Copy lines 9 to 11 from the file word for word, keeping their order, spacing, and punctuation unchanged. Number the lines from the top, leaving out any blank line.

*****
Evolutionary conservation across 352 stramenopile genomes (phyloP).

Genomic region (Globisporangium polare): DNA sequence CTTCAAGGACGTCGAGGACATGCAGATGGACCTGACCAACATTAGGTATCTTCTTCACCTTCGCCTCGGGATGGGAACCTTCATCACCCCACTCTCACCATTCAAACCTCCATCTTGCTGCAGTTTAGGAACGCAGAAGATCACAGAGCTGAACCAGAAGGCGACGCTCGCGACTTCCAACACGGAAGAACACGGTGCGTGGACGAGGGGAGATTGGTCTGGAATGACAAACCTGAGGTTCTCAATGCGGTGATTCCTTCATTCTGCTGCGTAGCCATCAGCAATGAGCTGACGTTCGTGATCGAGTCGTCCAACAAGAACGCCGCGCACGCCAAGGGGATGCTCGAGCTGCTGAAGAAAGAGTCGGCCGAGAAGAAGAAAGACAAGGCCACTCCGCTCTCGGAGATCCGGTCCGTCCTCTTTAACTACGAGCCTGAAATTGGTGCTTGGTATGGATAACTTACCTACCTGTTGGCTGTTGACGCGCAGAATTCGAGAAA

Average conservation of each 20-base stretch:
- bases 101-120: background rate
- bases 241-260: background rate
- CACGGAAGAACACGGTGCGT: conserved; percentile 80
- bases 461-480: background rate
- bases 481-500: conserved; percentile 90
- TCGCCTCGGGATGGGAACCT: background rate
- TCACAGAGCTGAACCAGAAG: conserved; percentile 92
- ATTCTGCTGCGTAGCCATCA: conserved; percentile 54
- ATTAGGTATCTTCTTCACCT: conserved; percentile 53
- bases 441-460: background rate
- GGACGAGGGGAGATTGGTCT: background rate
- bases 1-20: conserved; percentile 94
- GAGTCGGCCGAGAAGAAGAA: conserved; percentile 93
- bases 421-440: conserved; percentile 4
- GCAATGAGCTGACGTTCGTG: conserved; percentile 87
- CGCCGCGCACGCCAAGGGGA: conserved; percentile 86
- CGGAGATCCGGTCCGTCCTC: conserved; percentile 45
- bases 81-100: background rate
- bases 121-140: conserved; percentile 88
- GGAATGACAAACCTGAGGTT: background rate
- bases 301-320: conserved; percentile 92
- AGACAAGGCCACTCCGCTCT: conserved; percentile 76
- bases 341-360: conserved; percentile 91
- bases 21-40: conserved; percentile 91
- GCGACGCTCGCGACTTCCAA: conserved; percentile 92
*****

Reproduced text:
- TCGCCTCGGGATGGGAACCT: background rate
- TCACAGAGCTGAACCAGAAG: conserved; percentile 92
- ATTCTGCTGCGTAGCCATCA: conserved; percentile 54